Student Central
Home College Prep Study Tips Career Choices Finances Settling In Staying Healthy Search
Recreation
© Chip Simons
Web Study Guides
Classwork
Tests & Papers
Supplements
Outside Resources
Online Writing Center: Resources for Writers
On-line Writing Center created by Whatcom Community College in Bellingham, Washington.

Study Skills Self-Help Information
Study tips from Virginia Tech's Division of Student Affairs.

Classwork

Reading
Reading for college classes is very different from reading in high school. For starters, there's much more of it. You may have 30 pages of reading to do in three different classes - all at the same time. And to make matters worse, the material tends to be dense and difficult to understand! So, how do you get through it? You need to have a reading plan.

Atmosphere
Silence really is golden. Many students will insist that they can study while listening to music or to the television in the background. But if you are singing along to your favourite song, then you aren't focusing on your studying. And watching television while reading tends to mean "I read during the commercials." It is best to choose a quiet environment where you will not be disturbed. You cannot get any effective studying done if you are constantly being interrupted by your telephone ringing, your roommate, or loud noise from down the hall.

Physical Comfort
In order to be productive, you must be physically comfortable. Make sure the room is neither too hot nor too cold. Also, you cannot concentrate if you can't hear yourself think over the sound of your stomach growling! So make sure you have eaten (snacking while studying is okay - just try to make it something healthy: fruit, nuts, carrot sticks, etc.). If you get tired or bored, take a break. There is no point in pushing through if you don't retain anything. So stretch, relax. If you are still distracted, try switching subjects for awhile.

Time Management
Plan your schedule so that you have enough time to do your reading. Make a list of all the things you need to accomplish. Prioritize the list and then schedule a realistic amount of time for each task. After a few sessions, you'll have a better idea of how long it takes you to accomplish something. Allot time for reading during your most productive time of day. If you are not a morning person, waking up early to study before class is probably going to be a waste of time because you won't be able to focus. Likewise, if you get sleepy right after lunch, then perhaps you would do better to get your most important work done in the morning. Finally, don't set up a reading marathon. Stop studying when you are no longer being productive. The best way to retain information is to plan shorter time blocks for reading - but have them more frequently.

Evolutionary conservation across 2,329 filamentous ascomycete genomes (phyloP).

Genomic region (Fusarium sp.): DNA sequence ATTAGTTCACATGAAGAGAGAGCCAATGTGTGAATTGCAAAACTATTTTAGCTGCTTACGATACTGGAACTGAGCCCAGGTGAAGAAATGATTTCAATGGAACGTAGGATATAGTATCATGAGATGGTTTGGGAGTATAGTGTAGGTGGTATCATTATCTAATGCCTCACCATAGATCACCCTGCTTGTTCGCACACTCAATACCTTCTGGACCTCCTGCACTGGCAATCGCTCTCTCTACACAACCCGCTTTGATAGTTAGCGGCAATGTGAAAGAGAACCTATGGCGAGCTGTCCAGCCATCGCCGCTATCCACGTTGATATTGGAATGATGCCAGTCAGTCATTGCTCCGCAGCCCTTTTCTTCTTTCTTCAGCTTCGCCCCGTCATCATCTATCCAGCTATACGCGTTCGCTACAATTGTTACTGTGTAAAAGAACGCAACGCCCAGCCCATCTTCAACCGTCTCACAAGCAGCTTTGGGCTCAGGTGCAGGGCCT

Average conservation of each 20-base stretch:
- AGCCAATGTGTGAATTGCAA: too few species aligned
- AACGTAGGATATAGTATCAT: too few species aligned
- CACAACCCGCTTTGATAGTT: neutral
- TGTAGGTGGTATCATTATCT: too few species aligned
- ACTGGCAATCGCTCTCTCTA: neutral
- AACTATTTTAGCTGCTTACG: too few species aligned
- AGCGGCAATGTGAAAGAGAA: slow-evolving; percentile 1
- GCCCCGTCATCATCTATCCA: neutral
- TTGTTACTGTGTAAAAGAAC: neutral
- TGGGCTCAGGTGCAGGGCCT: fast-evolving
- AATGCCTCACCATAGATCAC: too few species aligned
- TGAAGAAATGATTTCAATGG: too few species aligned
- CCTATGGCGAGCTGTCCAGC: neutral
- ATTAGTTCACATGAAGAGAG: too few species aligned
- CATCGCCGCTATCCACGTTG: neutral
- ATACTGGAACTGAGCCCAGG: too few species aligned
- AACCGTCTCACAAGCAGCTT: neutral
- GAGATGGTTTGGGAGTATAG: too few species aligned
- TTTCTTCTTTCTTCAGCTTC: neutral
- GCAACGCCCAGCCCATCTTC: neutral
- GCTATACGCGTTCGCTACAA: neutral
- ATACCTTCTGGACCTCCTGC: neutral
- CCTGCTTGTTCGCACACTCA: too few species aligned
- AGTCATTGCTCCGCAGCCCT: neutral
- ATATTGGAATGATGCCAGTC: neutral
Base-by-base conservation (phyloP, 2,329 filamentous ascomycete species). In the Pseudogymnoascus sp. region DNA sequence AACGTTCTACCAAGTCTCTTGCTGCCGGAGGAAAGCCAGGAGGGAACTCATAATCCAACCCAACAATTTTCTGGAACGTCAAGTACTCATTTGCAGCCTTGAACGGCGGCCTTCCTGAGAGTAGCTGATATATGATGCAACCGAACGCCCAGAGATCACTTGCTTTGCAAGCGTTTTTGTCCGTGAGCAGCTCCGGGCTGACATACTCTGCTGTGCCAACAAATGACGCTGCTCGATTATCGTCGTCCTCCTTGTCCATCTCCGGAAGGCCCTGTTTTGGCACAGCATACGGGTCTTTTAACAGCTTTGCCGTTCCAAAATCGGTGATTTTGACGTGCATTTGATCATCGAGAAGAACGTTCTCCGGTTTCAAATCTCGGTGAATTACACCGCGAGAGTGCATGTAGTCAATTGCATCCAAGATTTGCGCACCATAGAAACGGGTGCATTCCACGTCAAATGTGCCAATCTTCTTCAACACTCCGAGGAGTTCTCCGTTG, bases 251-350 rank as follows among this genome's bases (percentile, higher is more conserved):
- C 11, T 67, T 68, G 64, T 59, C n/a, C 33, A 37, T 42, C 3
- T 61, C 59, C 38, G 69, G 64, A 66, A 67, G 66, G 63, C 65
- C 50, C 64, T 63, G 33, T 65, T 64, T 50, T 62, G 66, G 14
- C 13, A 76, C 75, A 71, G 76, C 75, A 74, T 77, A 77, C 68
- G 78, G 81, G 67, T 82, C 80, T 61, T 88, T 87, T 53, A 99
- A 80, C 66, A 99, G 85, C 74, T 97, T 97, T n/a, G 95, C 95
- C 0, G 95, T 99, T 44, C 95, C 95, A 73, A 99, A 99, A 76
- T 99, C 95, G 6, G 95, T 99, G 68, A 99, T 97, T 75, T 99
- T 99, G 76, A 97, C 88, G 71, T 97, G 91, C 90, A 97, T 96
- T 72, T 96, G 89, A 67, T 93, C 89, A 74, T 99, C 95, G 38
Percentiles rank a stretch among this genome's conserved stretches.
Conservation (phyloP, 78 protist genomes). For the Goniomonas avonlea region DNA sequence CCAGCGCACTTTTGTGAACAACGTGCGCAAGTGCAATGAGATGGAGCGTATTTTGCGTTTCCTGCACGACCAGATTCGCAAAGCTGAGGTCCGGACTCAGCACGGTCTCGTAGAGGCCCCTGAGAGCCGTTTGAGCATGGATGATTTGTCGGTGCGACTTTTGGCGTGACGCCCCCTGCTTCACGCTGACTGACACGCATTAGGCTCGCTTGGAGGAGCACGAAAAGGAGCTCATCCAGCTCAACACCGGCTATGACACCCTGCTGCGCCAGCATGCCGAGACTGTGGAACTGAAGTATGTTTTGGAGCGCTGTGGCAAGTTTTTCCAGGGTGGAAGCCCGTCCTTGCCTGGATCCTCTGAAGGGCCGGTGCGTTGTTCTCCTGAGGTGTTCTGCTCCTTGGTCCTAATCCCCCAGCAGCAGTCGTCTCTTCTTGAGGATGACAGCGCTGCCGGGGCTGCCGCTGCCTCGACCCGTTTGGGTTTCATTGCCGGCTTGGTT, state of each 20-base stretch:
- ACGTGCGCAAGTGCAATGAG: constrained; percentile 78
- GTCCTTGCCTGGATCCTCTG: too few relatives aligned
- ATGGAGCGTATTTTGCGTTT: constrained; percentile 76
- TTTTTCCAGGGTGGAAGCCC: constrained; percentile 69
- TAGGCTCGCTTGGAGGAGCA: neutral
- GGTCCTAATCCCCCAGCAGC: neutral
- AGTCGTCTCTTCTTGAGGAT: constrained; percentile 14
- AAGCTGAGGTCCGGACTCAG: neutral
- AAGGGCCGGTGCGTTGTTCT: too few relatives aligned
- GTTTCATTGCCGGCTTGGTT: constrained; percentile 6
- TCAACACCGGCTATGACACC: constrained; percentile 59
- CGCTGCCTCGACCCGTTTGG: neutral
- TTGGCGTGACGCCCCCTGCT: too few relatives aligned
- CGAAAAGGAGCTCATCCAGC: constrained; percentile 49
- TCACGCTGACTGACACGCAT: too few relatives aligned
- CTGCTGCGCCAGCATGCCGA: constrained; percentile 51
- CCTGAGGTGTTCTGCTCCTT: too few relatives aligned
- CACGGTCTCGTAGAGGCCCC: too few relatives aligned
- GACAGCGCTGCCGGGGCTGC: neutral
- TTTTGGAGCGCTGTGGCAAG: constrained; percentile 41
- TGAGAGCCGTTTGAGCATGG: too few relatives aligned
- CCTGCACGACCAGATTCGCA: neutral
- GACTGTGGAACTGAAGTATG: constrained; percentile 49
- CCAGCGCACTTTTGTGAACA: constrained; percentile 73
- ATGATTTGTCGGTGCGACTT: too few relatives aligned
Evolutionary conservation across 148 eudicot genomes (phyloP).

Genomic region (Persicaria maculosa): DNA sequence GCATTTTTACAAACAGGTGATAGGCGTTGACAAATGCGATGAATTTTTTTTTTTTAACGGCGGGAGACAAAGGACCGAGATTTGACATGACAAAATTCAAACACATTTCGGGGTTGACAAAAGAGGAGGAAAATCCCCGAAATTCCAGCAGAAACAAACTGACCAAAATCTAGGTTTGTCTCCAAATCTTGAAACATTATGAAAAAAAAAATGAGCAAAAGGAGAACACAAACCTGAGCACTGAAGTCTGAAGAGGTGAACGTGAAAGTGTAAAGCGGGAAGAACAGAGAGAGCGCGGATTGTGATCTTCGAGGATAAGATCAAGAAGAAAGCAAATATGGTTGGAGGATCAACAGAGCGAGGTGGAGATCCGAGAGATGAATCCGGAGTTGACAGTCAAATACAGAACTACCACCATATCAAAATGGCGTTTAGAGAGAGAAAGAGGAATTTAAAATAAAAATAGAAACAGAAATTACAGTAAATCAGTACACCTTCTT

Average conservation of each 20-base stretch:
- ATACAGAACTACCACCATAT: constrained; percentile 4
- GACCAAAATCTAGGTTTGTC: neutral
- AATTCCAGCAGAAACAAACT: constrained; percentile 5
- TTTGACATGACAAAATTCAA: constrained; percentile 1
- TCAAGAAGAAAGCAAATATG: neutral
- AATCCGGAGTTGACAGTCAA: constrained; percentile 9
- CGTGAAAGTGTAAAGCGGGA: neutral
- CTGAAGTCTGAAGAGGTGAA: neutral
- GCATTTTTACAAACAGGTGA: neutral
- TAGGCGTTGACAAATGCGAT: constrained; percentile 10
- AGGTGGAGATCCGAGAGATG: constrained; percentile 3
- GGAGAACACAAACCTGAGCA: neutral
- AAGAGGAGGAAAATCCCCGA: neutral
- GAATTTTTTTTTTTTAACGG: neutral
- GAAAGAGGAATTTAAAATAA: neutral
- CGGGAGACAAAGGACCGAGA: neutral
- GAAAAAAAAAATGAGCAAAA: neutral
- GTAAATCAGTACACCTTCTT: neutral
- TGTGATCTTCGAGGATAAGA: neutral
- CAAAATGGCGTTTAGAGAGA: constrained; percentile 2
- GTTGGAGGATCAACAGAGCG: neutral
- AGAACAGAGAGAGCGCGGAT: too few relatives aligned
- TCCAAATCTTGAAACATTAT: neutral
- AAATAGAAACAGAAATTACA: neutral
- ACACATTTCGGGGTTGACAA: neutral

Active Participation:
Have you ever read an entire page and once you got to the end you found out that you couldn't remember anything you'd just read? Reading through 30 pages of a history text without actively engaging yourself in the material will leave you without a clue as to what you just read. This is because the mind tends to wander after awhile if you are not actively engaging the material, especially if the material is dense. For better retention, try relating what you are reading to similar concepts you've already covered. Taking notes by summarizing your reading forces your mind to analyze the material and question what is most important. Surprisingly, highlighting is not as effective a means of reinforcing your reading as you would think. Often, a student ends up highlighting an entire page and still has not retained any of the necessary information.

Plan of Attack

  1. It is always to your benefit to peruse your assigned reading before you actually begin to read. By getting a general overview of the material, you are in a better position to determine your objective, or what you are meant to be getting out of the reading. Look at the topic headings and sub-headings - these are good indicators of what the author (and probably your professor since they chose the book!) thinks is most important.
  2. Determine what questions you should be able to answer after reading the material. Think of possible test questions. This will not only help you with concentrating, but will also help you prepare for the test.
  3. As you read, try to relate the material to other topics. Remember, memory is contextual. If you can integrate new information with something you already know, you have a much better chance of remembering it.
  4. Finally, take notes - in your own words - to reinforce your comprehension.

Taking Notes

  • You are not in class to take dictation, so don't write down every single word your professor says. Instead, try to summarize lecture material in your own words as much as possible. However, you should copy down anything your professor takes the time to put up on the blackboard or the overhead projector.
  • Create a set of abbreviations to use when taking notes. This will help you write faster and make it less likely that you will miss getting something important down before your professor moves on.
  • Try to review your notes right after class, filling in any details that you may have missed. Going over the lecture notes while the subject is still fresh in your mind will help reinforce your retention of the material.